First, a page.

Here are the things you need to  know today......

About 100 people braved the cold on Saturday in the 'March 4 Trump' in Augusta.  Marchers started at the Shaw's Plaza and marched down to the Maine capital complex where the rally was held.

From the Associated Press:

The man accused of kicking a puppy on the Kennebec River Rail Trail in 2015 has been acquitted of an animal cruelty charge. The Kennebec Journal reports that a jury found Michael Hein of Fairfield not guilty on Friday.

Police say more than 20 Colby College students have received summonses on charges of underage drinking and using fake identification off campus. The Waterville police chief tells the Morning Sentinel that the department received a call Thursday night from staff at the Silver Street Tavern, who believed that underage people were drinking there. Police say the Colby students were at a club beneath the tavern.

Trustees of a southern Maine arena won't name the four groups that want to bring pro hockey back to Portland. The Portland Press Herald reports that Cross Insurance Arena trustees will meet in a Monday executive session to discuss four proposals. The Portland Pirates left town following a lease dispute and is playing all home games in Lewiston.

Authorities say a Massachusetts woman died after her snowmobile drifted and crashed into several trees while crossing a trail on a Maine pond. Maine's Department of Inland Fisheries & Wildlife said 45-year-old Karen Pillman was leading a group of snowmobilers crossing a connector trail on Parlin Pond in Parlin Pond Township on Saturday afternoon. Authorities say she drifted and crashed into several trees. She was ejected from the vehicle. The crash remains under investigation.

Republican leaders in Maine and Utah are asking President Donald Trump to step into uncharted territory and rescind national monument designations made by his predecessor. It appears his options are limited because the law gives presidents the authority to create, but not rescind, national designations. But that isn't stopping Trump from reviewing the status of Katahdin Woods in Maine and Bears Ears in Utah.

Officials in Maine's largest city are considering offering panhandlers work to keep them off the streets. The city is working on 36-week pilot program that would offer panhandlers an opportunity to work for $10.68 an hour cleaning up parks and other light labor jobs and connect them with social services. City officials say the proposal is similar to a program in Albuquerque, New Mexico.

Congressional Democrats are asking for details about reports of contacts between the White House and the Justice Department concerning the FBI's ongoing review of Russian's efforts to influence the U.S. presidential election. Democrats plan to send a letter to White House counsel Donald McGahn and FBI Director James Comey. The Democrats cite reports of the White House contacting the Justice Department and FBI asking them to knock down reports of communications between Trump associates and Russians during the campaign. Comey hasn't done so.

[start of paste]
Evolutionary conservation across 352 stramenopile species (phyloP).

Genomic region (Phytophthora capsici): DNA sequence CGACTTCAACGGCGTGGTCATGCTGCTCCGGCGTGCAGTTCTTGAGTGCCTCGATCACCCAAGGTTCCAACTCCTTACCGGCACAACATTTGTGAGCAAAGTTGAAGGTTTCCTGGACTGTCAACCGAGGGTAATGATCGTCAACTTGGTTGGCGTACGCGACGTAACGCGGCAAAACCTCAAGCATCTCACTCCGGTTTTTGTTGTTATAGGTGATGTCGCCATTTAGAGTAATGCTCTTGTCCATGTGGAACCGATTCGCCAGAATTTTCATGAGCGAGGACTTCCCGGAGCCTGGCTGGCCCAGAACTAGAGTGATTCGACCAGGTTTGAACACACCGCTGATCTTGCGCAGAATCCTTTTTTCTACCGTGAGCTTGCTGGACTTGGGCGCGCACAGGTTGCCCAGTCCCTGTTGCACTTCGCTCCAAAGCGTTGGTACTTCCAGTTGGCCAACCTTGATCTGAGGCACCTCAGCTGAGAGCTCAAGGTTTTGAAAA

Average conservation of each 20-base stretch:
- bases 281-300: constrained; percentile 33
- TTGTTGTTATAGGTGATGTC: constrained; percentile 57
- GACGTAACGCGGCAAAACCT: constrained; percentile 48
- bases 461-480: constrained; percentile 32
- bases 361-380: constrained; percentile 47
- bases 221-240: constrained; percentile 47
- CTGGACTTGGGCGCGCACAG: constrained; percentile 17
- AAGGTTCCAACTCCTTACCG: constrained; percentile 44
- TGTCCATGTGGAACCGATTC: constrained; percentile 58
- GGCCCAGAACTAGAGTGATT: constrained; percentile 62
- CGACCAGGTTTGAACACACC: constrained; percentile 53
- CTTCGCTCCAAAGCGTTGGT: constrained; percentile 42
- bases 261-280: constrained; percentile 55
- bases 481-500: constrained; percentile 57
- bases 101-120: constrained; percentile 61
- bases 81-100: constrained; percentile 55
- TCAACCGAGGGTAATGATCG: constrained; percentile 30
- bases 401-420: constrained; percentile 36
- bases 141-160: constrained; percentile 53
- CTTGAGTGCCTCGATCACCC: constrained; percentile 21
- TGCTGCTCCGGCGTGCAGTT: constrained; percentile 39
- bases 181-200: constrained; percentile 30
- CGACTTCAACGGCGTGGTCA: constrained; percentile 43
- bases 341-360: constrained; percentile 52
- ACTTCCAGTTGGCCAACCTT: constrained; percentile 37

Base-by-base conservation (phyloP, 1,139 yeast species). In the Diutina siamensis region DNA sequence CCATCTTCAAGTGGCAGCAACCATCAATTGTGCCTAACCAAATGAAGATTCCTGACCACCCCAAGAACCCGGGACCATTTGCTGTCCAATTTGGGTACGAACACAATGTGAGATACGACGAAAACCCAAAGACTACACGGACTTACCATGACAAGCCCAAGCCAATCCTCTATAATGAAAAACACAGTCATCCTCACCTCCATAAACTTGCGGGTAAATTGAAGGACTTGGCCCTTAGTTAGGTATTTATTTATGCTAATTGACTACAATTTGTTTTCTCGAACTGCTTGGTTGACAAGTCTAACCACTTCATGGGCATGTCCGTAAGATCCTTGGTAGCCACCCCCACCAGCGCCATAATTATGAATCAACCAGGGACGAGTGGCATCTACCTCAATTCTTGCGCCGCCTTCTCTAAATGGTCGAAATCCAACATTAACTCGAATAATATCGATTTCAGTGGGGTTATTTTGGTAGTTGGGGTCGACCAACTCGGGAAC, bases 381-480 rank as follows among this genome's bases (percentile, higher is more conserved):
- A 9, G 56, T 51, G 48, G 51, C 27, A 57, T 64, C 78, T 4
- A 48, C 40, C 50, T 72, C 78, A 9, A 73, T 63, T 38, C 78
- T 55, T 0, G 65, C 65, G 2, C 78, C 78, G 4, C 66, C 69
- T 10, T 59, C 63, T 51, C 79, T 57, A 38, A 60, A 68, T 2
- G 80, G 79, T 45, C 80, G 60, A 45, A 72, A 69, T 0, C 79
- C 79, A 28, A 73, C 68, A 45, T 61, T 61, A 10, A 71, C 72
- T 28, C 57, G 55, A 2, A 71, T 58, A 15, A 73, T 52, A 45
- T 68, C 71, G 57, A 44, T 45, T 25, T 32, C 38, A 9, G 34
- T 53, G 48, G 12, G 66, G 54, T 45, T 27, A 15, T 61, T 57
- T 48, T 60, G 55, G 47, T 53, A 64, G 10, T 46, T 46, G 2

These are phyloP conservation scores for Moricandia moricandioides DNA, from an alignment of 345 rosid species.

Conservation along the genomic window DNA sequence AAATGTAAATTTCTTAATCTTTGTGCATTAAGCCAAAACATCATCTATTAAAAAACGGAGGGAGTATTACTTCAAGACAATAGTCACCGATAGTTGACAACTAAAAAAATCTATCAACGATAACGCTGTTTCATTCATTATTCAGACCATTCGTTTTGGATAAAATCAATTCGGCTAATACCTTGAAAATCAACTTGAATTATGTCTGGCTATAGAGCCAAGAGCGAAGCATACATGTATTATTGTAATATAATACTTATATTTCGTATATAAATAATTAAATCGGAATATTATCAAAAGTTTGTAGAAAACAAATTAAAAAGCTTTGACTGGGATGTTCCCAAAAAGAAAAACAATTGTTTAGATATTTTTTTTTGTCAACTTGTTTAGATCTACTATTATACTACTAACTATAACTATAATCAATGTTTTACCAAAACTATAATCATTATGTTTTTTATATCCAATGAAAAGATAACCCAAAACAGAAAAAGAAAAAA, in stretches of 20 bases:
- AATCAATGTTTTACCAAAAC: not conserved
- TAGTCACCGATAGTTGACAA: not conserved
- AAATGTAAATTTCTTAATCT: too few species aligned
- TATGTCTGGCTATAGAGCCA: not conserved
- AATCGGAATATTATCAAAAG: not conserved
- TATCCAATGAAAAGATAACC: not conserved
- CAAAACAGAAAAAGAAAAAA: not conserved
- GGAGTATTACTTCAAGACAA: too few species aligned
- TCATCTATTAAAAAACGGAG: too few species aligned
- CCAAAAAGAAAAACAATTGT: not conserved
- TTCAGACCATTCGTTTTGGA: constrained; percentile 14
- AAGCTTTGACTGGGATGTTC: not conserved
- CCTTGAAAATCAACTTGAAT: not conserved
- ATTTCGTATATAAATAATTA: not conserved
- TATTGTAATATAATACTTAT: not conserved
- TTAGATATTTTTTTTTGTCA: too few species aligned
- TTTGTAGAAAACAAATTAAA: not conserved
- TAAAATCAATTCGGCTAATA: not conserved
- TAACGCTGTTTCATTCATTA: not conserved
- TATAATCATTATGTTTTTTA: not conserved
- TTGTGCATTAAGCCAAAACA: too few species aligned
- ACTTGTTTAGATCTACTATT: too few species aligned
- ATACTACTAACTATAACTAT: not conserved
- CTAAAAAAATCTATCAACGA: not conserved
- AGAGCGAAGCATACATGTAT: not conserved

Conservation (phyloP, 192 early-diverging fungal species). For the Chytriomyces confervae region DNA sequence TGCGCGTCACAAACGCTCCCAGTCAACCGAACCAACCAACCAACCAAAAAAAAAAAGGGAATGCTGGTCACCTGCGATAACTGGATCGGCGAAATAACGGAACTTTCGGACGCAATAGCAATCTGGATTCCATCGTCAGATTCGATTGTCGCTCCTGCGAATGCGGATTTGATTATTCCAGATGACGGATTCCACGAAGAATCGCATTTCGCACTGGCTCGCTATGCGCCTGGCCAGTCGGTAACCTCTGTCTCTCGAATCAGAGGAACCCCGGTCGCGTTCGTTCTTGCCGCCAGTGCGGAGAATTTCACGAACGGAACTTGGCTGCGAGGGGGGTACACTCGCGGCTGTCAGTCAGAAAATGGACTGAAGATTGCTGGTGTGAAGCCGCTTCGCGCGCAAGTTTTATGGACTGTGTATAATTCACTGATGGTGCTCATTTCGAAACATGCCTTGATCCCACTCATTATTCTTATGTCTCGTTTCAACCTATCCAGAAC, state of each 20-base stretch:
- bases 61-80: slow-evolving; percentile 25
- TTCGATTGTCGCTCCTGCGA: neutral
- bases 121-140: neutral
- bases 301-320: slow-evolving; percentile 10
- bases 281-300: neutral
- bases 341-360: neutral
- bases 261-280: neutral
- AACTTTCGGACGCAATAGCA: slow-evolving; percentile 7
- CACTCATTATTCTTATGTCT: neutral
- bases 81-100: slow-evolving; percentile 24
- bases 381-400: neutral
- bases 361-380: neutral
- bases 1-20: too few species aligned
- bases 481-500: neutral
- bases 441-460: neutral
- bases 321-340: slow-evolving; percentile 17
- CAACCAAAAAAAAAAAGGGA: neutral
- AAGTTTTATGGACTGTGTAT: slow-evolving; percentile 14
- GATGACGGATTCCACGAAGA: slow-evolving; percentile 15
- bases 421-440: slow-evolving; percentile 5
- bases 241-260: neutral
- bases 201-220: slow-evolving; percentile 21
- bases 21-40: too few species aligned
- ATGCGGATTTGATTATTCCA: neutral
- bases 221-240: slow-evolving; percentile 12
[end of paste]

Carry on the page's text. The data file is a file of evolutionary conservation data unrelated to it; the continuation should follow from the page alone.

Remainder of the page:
A White House official says plans are on track to roll out a revised immigration ban on Monday. Trump administration officials have said that the new order aims to overcome the legal challenges that resulted in the first immigration ban being blocked by a federal court. The revised order is expected to remove Iraq from the list of countries whose citizens face a U.S. travel ban for 90 days. It would also no longer single out Syrian refugees for an indefinite ban.

North Korea has fired four banned ballistic missiles. South Korean and Japanese officials say the missiles flew about 620 miles, with three of them landing in waters that Japan claims as its exclusive economic zone. It's not clear the exact type of missiles fired, but the tests will be viewed as a provocation by the Trump administration, which is working on its policy for North Korea.

Malaysia's prime minister says his country is protecting its "sovereignty and dignity" by expelling the North Korean ambassador. Relations between the countries have become frayed over the poisoning of Kim Jong Nam, the estranged half-brother of North Korea's leader. Many believe the Feb. 13 attack at Kuala Lumpur airport was orchestrated by Pyongyang. Kim Jong Nam died less than 20 minutes after two women wiped a nerve agent on his face.

Japanese authorities are confirming that all nine people aboard a rescue helicopter that crashed in snow-covered mountains in central Japan were killed. Japan's Fire and Disaster Management Agency says the seven firefighters, engineer and pilot were aboard a rescue helicopter that crashed during a training flight Sunday. The chopper was made by Bell Helicopter, based in Fort Worth, Texas.

A former New Jersey attorney general and mentor to Republican New Jersey Gov. Chris Christie is scheduled to be sentenced in federal court Monday. David Samson pleaded guilty last summer to bribery for using his position as chairman of the Port Authority of New York and New Jersey in 2012 to pressure United Airlines to revive a money-losing flight from Newark to South Carolina. Samson wanted the flight so he could have easier access to a weekend home.